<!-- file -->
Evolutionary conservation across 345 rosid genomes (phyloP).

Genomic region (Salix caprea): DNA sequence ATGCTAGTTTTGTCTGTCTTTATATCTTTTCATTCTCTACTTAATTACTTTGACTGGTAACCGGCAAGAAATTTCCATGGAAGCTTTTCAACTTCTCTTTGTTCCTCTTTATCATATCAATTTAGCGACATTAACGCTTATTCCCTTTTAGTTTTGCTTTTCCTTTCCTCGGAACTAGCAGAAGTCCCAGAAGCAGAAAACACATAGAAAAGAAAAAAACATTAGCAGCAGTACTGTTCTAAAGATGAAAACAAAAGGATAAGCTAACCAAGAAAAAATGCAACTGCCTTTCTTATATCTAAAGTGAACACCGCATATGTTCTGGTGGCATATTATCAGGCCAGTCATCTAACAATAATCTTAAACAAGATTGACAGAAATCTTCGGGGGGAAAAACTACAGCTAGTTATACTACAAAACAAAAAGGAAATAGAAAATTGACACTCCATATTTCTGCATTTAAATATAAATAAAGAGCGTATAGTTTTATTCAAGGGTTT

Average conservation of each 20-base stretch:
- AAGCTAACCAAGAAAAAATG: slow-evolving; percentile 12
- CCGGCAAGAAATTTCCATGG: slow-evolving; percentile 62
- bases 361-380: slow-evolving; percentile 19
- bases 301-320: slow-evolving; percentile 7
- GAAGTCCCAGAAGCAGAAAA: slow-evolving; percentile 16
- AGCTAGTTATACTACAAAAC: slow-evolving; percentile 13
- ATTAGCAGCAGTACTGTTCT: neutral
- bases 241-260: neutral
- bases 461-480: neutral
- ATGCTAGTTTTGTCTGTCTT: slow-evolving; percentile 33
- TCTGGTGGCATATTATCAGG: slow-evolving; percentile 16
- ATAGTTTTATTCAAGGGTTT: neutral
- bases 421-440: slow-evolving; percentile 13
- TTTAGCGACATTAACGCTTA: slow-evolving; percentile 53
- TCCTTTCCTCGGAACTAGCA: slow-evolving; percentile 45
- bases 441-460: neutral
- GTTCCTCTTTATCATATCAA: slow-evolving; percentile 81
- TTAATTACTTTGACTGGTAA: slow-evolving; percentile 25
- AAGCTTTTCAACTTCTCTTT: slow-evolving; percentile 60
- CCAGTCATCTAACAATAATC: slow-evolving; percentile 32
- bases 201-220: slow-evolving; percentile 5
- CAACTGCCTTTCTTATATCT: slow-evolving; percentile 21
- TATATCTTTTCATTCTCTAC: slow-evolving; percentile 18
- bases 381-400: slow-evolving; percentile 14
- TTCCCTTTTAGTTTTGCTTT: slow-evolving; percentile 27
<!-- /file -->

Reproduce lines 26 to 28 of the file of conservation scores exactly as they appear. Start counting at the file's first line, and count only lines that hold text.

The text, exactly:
- TATATCTTTTCATTCTCTAC: slow-evolving; percentile 18
- bases 381-400: slow-evolving; percentile 14
- TTCCCTTTTAGTTTTGCTTT: slow-evolving; percentile 27